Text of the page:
|Remarks by Chairman Alan Greenspan
Risk management in the global financial system
Before the Annual Financial Markets Conference of the Federal Reserve Bank of Atlanta, Miami Beach, Florida1
February 27, 1998
It is a pleasure to address this conference on risk management once again. The conference has consistently been an interesting and constructive one. I regret that I cannot attend in person.
As I have noted previously--and, indeed, as is evident to everyone who attends a conference like this--the global financial system has been evolving rapidly in recent years. New technology has radically reduced the costs of borrowing and lending across traditional national borders, facilitating the development of new instruments and drawing in new players. One result has been a massive increase in capital flows. Information is transmitted instantaneously around the world, and huge shifts in the supply and demand for funds naturally follow.
This burgeoning global system has been demonstrated to be a highly efficient structure that has significantly facilitated cross-border trade in goods and services and, accordingly, has made a substantial contribution to standards of living worldwide. Its efficiency exposes and punishes underlying economic weakness swiftly and decisively. Regrettably, it also appears to have facilitated the transmission of financial disturbances far more effectively than ever before. The crisis in Mexico several years ago was the first such episode associated with our new high-tech international financial system. The current Asian crisis is the second.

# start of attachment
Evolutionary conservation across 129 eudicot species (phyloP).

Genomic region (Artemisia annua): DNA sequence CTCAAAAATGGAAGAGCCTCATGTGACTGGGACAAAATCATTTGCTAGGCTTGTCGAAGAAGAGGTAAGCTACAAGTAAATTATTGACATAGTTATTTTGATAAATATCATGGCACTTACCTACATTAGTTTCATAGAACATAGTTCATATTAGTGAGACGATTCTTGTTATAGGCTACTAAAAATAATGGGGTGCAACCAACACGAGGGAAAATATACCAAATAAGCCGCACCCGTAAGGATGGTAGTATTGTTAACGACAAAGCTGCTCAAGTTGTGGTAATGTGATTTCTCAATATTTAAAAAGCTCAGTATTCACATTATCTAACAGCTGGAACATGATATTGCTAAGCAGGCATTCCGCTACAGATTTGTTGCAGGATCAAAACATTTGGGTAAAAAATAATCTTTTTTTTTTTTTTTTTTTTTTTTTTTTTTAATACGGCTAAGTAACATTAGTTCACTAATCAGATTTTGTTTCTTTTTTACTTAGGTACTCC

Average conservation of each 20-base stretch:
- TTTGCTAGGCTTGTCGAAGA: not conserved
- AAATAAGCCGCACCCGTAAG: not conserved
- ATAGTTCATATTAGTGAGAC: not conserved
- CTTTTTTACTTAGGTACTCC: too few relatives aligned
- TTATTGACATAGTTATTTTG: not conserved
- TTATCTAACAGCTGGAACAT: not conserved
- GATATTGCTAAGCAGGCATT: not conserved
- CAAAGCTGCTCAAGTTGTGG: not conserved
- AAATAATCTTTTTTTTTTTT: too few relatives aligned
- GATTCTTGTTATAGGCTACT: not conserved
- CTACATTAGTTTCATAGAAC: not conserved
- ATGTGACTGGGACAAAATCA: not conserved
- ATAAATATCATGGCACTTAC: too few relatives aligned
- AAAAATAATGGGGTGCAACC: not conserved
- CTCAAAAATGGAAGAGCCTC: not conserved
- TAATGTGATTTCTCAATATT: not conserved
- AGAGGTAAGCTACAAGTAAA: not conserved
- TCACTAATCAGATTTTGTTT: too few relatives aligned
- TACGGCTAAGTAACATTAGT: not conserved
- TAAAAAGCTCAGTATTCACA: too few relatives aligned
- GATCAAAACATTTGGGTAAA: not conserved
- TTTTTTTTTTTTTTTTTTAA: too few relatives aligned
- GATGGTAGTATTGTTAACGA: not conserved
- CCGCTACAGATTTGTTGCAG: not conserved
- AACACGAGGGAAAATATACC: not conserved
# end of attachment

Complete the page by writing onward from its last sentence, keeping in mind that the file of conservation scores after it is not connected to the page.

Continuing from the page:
We do not as yet fully understand the new system's dynamics. We are learning fast, and need to update and modify our institutions and practices to reduce the risks inherent in the new regime. This morning, I should like to offer an analysis of the origins and nature of the Asian crisis and of some implications for risk management--with respect both to systemic risk and to the risks facing individual financial firms.